By Dr. Bob Hanson*
There is a conference coming up in September** that I would have liked to attend, but unfortunately, I have a conflict. The sponsor is a relatively new group called World Beyond War. Many of the world’s leading anti-war leaders will be in attendance. The purpose of the conference is to develop a plan for putting an end to the scourge of war.
More and more people are realizing that if war ever made sense, it no longer does. If ever there was a cause worth supporting, it is ending violent conflict. I had hoped that I might live long enough to witness permanent peace happen, but that is looking more and more problematic.
Life is a wonderful miracle. But, until humans learn to co-exist peacefully, there is a strong chance that life as we have known it will come to an end one of these days. One screw-up by someone with his finger on the nuclear button and game over. Have you noticed? The cold war is gradually coming back? NATO is pushing on the borders of Russia and Putin is pushing back.
Fortunately, ideas about war seem to be evolving. Once seen as an inevitable feature of human life, this ancient practice is increasingly seen as outdated and avoidable. A year ago, the Congressional hawks would have had us bombing Iran on the chance that it might be planning on developing nuclear weapons. Fortunately, President Obama went for diplomacy and a majority of Congress supported him. War was averted.
David Swanson, one of the founders of World Beyond War and author of “War Is A Lie” maintains that wars are always avoidable. War is never the only choice and always the worst choice.
It is an often over-looked fact that even if you think a particular war is moral and good, war is illegal according to the U.N. Charter and the Kellogg-Briand Pact, which was signed by our U.S. Senate in 1928. That treaty and the U.N. Charter both make exceptions, allowing nations being attacked to defend themselves. Obviously, the U.S. violated world law when it invaded Afghanistan in 2001 and Iraq in 2003.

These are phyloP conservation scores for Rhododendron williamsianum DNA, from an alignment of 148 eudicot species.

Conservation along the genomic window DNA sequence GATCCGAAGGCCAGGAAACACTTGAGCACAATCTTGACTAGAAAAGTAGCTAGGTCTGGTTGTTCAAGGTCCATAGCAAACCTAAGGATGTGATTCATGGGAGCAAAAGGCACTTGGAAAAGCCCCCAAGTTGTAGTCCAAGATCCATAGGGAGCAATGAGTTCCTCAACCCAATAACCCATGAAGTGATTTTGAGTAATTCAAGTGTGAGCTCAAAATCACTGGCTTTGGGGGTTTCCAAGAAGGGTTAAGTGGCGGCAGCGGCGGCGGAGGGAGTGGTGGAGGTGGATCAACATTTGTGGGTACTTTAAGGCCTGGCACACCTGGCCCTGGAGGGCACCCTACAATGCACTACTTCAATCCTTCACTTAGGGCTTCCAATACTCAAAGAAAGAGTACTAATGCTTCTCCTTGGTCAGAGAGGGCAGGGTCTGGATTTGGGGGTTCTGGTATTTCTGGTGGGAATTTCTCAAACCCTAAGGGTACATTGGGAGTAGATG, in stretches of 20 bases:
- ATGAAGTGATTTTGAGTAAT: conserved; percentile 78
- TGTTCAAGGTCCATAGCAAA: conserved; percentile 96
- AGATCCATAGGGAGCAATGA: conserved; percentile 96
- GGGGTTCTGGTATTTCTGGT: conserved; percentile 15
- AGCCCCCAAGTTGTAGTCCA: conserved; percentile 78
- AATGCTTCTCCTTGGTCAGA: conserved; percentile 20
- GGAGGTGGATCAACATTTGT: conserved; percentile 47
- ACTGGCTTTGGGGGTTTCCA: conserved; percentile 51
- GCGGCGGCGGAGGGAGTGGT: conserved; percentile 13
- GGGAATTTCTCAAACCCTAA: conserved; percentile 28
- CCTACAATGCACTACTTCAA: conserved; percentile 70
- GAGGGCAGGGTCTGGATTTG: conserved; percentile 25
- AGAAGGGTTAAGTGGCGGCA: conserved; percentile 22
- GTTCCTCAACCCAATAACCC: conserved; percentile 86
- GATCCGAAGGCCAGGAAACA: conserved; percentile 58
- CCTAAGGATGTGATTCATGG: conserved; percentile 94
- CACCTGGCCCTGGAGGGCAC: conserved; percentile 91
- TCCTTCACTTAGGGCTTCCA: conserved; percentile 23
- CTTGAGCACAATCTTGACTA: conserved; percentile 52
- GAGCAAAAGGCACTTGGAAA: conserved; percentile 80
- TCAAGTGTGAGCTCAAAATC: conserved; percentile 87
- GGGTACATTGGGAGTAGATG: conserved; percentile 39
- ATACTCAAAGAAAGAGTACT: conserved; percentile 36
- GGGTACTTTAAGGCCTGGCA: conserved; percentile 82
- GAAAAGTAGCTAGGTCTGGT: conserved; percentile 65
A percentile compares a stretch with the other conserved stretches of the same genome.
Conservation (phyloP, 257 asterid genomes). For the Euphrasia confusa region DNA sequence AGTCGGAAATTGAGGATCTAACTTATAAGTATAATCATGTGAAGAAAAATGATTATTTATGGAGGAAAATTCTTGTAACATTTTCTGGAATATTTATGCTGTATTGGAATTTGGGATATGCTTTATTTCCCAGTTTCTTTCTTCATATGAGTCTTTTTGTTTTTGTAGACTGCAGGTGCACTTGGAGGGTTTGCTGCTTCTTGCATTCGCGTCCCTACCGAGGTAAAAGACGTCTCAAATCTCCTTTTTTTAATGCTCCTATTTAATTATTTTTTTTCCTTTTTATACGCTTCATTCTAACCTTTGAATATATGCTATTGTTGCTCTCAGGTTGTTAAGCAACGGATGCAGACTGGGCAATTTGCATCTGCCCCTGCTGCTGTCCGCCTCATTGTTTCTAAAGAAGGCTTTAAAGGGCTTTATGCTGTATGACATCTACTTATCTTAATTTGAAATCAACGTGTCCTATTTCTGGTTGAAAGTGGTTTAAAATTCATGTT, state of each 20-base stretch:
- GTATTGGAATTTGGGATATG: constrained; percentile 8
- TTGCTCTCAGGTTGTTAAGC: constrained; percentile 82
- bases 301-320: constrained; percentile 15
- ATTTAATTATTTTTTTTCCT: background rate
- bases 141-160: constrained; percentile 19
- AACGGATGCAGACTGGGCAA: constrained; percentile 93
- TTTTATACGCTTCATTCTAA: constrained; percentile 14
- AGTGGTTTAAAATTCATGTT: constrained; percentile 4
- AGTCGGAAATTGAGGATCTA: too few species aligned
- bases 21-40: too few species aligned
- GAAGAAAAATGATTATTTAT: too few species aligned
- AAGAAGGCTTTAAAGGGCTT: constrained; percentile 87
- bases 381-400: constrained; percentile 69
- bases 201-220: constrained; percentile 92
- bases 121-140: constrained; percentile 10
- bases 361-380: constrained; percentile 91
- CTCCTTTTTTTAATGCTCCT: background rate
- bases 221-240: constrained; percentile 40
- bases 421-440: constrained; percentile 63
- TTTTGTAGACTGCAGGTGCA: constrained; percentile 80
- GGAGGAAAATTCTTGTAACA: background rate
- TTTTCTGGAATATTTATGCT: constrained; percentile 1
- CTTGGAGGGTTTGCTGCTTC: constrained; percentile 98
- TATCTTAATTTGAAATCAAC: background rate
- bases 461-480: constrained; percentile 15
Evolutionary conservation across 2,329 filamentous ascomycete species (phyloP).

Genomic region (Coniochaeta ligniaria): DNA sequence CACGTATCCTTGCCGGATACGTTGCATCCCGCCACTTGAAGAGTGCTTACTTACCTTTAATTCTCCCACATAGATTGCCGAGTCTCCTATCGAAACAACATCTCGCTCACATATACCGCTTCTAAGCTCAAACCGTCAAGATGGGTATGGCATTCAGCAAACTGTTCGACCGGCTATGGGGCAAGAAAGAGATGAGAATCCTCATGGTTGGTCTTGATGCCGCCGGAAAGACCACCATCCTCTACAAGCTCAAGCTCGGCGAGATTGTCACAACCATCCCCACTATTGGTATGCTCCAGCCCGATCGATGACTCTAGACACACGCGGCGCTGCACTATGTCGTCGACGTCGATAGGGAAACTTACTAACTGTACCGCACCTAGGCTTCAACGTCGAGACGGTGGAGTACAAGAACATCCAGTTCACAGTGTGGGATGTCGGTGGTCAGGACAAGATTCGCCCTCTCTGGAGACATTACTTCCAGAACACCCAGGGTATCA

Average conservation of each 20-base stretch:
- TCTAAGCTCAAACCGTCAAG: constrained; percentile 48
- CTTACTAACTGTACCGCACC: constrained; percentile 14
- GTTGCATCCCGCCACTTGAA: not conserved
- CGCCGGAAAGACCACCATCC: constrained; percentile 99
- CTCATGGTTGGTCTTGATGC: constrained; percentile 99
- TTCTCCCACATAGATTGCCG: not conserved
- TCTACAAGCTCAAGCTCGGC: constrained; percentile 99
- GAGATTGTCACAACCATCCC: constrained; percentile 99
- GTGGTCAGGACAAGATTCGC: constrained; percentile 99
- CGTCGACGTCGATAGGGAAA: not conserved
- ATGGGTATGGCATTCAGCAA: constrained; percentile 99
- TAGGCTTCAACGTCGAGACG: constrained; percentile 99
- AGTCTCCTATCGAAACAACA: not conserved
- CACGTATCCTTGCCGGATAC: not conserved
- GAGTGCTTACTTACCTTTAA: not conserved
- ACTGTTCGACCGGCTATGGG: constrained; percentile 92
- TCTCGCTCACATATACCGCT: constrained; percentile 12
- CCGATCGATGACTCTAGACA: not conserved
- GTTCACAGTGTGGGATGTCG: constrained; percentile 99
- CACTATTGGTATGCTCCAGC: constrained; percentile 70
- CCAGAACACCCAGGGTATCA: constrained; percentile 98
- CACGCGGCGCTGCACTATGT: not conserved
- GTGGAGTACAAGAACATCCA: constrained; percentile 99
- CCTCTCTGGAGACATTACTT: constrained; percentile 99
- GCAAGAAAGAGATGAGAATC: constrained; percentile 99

Participants at the WBW conference in September will need to develop a workable plan for ending war. This, of course, will not be easy. Half way steps such as eliminating land mines, chemical weapons and cluster bombs have had some success leading one to believe that a way can be found. One of my friends, John O’Connell, has devised a plan called the World Peace Campaign. Briefly, it calls for mobilizing the citizens of the world to demand world peace. With modern communication, this could happen. The plan calls for all nations to reduce their military spending by 5% each year, thus preserving each country’s relative power position. 20% of the savings would be devoted toward development projects in the third world. A mutual defense/non-aggression agreement would offer national protection. Obviously, there is much more to it than I can present in 600-800 words. My point being, that if an ordinary citizen like O’Connell can come up with a workable plan, surely the collective genius of our world affairs academicians can come up with an even better plan.
My personal opinion is that a successful plan will necessitate strengthening and democratizing the United Nations. A UN charter review is badly needed. Our country has self-assumed the role of world policeman and that cannot continue indefinitely. A world parliament is on the horizon. The International Court of Justice needs to be given enforcement power and the Security Council veto needs to be taken away from the “big five.”
President John F. Kennedy wrote in a letter to a friend something he would have never put in a speech: “War will exist until that distant day when the conscientious objector enjoys the same reputation and prestige as the warrior does today.” Let’s hope that day isn’t too far distant.
*First published in Rossmoor News, 7-13-16
**World Beyond War conference: “No War 2016: Real Security Without Terrorism” Sept. 23-25 in Washington, DC, followed by a demonstration at the Pentagon on Sept. 26, 2016.
NOTE: The Democratic World Federalists are committed to expressing a wide range of views on the vision of creating a peaceful, just, and sustainable world through a democratic World Federation. The views expressed in this article represents that commitment and not necessarily our official position.